Mr. M replied that he'd been ill, and that he'd been staying at the Churchill Hotel, and handed over his hotel receipt for £25,000. (In those days that was real money.)

The clerk replied: "It's been nice having you in Britain Mr. M. Come again soon."

(For a number of years the Churchill Hotel had a salad on its luncheon menu named after Mr. M. For all I know it may still do. Shortly after this incident, Mr. M bought a small flat on Portman Square near the hotel. But he still stayed in the hotel. I think he used the flat for storage of his stuff.)
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  #53  
Old 21.12.2015, 20:26
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Re: What options does an American have?

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remember however that when he enters Schengen for the first time his six months period is starting to count. That means if he enters on 1st January 2016 then until 30 June 2016 he can stay 90 days with of course multiple enter exit.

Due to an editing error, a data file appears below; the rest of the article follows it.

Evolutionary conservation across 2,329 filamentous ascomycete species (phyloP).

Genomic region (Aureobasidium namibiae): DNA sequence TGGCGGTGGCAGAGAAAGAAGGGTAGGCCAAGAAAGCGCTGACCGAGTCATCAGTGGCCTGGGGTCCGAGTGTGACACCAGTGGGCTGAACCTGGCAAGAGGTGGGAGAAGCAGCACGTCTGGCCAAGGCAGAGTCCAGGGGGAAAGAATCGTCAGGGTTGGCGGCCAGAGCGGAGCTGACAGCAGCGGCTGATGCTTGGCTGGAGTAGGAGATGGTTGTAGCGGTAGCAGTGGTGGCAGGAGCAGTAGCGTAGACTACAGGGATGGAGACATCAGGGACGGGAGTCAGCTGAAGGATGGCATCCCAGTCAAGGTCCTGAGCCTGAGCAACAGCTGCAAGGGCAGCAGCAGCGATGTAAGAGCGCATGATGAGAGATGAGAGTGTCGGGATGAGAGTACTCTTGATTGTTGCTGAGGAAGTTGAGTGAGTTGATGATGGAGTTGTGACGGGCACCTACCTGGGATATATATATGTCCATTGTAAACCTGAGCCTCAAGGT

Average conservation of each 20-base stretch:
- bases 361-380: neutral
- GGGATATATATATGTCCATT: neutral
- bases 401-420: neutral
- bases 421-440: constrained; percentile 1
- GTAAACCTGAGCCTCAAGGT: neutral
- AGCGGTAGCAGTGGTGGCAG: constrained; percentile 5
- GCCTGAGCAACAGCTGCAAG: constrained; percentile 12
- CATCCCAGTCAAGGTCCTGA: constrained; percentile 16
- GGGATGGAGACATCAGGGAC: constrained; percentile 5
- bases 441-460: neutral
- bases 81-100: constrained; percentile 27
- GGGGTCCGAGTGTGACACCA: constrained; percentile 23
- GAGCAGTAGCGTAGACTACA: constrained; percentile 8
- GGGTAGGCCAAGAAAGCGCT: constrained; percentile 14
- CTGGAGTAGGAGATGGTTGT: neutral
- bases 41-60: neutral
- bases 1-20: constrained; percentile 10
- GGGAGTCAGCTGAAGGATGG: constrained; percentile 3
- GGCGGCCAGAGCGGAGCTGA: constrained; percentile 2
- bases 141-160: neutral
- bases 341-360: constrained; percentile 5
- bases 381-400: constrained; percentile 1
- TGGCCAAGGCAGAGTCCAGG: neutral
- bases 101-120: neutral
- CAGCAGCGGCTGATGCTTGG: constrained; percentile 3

Then after 1 July 2016 he starts the complete clean period. If he enters say on 1 August he will have counted six months period until 28 February 2017 etc...

I am telling you this not to think that after 90 days in Vaud he can fly to Dublin, exit Schengen, and then tomorrow re-enter and new 90 days start. No.
This isn't right. Rules changed in 2013 and it's now a rolling count. See this:

https://www.sem.admin.ch/sem/en/home...tsrechner.html

Examples and a calculator to help you understand it all. Which so far I can't.
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  #54  
Old 21.12.2015, 22:25
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Re: What options does an American have?

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this definition is a bit different and more difficult to follow. It says do not stay longer than 90 days within ANY 180 days.
you also need to show you are a tourist. If you have a 3 month ticket they can ask for proof you can support yourself for 3 months. If they think you're going to overstay they can reject you, or if they feel you are working etc.